We all know that it was a strange and wild season once again on Everest. What began with a promising start, devolved into a disaster, both literally and figuratively. On April 18, a massive avalanche rolled down the mountain, just as teams of Sherpas were beginning to shuttle gear up to Camp 1 and 2.
That avalanche claimed the lives of 16 men, and caused a stir throughout the Sherpa community, which eventually brought an end to the climbing season on the Nepali side of the mountain.
Since then, we’ve been trying to piece together what exactly happened that day, and the days that followed. Their have been a number of reports, some conflicting with one another, as to what occurred in Base Camp in the days following the avalanche.
There have been hints of a vocal minority of Sherpas stirring up trouble, threats of violence, and talk of negligence on the part of the Nepali government. Now that the season is behind us, the real story is starting to emerge, and who better to tell it than Russell Brice, the owner of Himalayan Experience, one of the largest, and longest tenured, commercial climbing services on Everest.
Yesterday, Brice published the first of a five part series that will share his observations and experiences from the season, and as you would expect from the Himex boss, he doesn’t pull any punches. It is a rather long blog post, but I would encourage anyone who follows the climbing season on Everest to read it.
It is fascinating stuff, with Brice not afraid to call out those who he feels are personally responsible for the situation on Everest this spring, including the Minister of Culture, Tourism, and Aviation himself.
This first post provides readers with a lot of background information, both on climbing from the South Side, and the current political climate in Nepal. Brice shares his first hand experience with dealing with the bureaucrats in that country,
saying that at various times there are some who are very much looking to be helpful and make changes, and while others are corrupt and completely unreliable. He feels we’re currently in a period where the latter is the norm.
Case in point, Russell says that on the day of the avalanche, there were just three government appointed liaison officers in Base Camp, when there should have been 39. Each team pays $2500 plus expenses to have their own LO, but most of them never even show up to BC. As Brice points out, that is over $100,000 spend on liaison officers that are never on site. He asks “where does the money go?”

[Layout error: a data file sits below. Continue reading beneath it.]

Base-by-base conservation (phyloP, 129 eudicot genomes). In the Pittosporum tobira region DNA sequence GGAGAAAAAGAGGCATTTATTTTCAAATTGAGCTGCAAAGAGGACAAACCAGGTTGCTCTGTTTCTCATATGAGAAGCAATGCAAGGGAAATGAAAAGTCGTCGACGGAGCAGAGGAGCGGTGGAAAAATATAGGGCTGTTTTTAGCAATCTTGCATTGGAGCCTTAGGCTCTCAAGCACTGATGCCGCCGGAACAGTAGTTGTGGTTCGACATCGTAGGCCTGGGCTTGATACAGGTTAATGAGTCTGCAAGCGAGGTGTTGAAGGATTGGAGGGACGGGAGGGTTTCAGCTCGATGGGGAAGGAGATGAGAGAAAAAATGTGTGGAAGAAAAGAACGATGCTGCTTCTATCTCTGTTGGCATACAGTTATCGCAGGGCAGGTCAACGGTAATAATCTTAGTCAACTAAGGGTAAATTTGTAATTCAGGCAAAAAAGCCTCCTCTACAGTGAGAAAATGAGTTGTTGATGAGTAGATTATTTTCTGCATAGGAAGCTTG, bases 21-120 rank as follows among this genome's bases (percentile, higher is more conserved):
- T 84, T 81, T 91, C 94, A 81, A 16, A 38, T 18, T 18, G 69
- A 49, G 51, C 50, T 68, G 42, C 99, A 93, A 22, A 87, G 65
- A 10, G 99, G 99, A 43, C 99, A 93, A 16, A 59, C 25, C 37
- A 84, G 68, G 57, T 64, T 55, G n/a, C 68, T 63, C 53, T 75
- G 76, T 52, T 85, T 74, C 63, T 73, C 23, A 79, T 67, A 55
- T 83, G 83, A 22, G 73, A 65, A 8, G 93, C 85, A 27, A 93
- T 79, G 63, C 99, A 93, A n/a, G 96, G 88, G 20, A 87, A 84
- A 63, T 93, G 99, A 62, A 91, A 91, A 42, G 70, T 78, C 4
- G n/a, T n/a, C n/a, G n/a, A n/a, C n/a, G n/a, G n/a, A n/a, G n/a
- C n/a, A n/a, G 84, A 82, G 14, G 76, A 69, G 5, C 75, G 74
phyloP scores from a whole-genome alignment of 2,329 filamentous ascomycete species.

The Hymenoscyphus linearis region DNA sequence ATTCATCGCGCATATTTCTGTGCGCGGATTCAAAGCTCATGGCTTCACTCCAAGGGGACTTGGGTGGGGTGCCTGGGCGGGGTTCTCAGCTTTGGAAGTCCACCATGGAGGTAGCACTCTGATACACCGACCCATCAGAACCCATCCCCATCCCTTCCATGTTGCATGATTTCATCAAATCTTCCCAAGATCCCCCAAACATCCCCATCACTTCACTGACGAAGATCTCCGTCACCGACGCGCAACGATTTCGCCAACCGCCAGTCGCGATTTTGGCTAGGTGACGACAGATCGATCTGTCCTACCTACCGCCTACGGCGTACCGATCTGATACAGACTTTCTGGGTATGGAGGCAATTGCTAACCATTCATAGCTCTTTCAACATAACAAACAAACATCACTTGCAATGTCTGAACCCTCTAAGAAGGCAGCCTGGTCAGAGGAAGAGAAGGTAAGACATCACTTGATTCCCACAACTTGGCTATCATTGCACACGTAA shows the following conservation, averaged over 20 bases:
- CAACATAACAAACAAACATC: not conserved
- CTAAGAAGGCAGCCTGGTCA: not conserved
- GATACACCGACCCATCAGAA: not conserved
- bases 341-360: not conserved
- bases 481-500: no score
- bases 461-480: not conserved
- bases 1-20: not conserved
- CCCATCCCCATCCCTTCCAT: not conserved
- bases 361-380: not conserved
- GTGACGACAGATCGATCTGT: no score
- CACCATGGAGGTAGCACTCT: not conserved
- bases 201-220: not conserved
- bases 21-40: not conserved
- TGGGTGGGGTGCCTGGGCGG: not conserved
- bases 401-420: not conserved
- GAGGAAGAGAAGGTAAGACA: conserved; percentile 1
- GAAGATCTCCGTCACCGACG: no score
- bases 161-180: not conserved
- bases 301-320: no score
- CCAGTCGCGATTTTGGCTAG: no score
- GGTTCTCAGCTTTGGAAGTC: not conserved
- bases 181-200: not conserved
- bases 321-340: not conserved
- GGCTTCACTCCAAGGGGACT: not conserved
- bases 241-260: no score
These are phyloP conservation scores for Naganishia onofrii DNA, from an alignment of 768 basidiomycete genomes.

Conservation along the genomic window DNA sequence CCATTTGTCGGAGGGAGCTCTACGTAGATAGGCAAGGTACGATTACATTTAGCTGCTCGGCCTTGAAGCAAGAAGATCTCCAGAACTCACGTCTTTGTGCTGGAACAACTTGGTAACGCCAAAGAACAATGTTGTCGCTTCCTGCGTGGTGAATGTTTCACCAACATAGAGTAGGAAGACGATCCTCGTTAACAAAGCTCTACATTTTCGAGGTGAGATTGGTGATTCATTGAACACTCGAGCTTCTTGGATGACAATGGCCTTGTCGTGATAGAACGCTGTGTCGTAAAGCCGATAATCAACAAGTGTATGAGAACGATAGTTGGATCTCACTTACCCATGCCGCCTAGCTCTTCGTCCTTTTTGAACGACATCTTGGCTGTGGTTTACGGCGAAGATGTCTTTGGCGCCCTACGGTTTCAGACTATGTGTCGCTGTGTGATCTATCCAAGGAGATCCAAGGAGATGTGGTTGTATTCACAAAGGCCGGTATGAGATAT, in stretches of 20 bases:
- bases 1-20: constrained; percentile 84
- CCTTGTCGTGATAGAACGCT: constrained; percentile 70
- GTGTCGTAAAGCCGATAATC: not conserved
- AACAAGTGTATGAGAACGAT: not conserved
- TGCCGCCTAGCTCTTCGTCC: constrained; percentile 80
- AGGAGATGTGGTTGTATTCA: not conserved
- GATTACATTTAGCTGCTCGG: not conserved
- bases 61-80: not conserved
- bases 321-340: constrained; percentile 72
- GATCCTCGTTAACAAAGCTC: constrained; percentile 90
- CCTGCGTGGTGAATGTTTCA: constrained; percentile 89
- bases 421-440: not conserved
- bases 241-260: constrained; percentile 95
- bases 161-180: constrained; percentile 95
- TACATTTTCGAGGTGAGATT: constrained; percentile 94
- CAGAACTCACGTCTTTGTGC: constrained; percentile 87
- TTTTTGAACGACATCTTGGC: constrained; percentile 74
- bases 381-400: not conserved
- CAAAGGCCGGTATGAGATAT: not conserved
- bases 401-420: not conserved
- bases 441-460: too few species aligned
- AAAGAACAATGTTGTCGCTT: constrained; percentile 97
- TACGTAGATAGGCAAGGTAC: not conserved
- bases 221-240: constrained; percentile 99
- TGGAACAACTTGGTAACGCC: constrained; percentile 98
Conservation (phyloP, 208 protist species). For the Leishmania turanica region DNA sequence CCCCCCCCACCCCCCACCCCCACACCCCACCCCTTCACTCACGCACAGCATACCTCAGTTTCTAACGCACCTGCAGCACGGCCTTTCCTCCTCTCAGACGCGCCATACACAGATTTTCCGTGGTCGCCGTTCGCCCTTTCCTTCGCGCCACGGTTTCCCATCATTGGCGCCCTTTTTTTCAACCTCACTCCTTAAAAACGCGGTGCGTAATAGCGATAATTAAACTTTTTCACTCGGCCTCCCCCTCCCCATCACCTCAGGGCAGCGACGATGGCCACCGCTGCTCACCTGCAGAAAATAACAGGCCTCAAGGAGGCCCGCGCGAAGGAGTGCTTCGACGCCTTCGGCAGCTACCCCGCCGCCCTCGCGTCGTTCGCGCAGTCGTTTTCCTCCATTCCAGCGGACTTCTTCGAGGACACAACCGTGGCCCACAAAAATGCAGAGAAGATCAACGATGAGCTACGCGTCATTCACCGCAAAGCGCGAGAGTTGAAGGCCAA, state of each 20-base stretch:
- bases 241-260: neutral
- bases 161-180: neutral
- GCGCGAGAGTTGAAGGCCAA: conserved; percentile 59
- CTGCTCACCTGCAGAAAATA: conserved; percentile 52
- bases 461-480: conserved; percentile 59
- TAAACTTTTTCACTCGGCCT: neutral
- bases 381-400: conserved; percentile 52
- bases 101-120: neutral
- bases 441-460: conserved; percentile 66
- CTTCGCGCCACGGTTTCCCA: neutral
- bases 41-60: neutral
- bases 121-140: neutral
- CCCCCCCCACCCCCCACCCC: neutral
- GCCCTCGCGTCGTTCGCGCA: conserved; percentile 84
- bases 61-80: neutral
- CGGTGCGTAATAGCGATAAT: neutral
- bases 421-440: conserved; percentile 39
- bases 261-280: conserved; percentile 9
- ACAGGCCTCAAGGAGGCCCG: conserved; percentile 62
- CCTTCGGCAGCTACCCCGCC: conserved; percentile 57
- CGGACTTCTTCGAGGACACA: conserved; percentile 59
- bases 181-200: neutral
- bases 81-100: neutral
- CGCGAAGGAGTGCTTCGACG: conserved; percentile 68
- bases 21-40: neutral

Worse yet, the Nepali government made a big show prior to the start of the season about how they would have three police officers, three military officers, and three other liaison officers in Base Camp this year to help keep the peace following the dispute that occurred last year between European climbers and Sherpas.
This announcement was big news, being widely reported on many blogs and websites, including this one. None of those officers were in BC when the avalanche occurred. As a result, there weren’t enough trained representatives there, creating further chaos, with no one to take charge of the situation.
Brice delves into the discord amongst the Sherpas as well, and touches on that situation as well. He says that following the avalanche, he asked his team if they were still willing to climb, and was told that they were.
But, his lead Sherpa also told him that it would be unwise to do so. They had faced threats of having their legs broken if they did climb, and having their offices in Kathmandu firebombed. With those kinds of threats being bandied about, it is easy to see why teams made the tough decision to pull the plug on their expeditions this year.
Russell goes on to say that he sees the same faces amongst the Sherpas causing problems over the past few years. The ones that were creating a stir this year, were the same as those who stirred up violence against Simone Moro and Ueli Steck last year. Until those individuals are dealt with, it is likely that these situations will continue to occur.
This is just the tip of the iceberg for what Brice writes about, and the entire post should be read to fully understand the situation. He promises a second post will be coming soon, this time dealing with the day of the avalanche itself. Personally, I’m looking forward to reading what he has to say, as anyone who knows Russell, also knows that he’ll be very candid about how he feels.
The Everest 2014 spring climbing season may be over, but the story of what happened there is just beginning I think.
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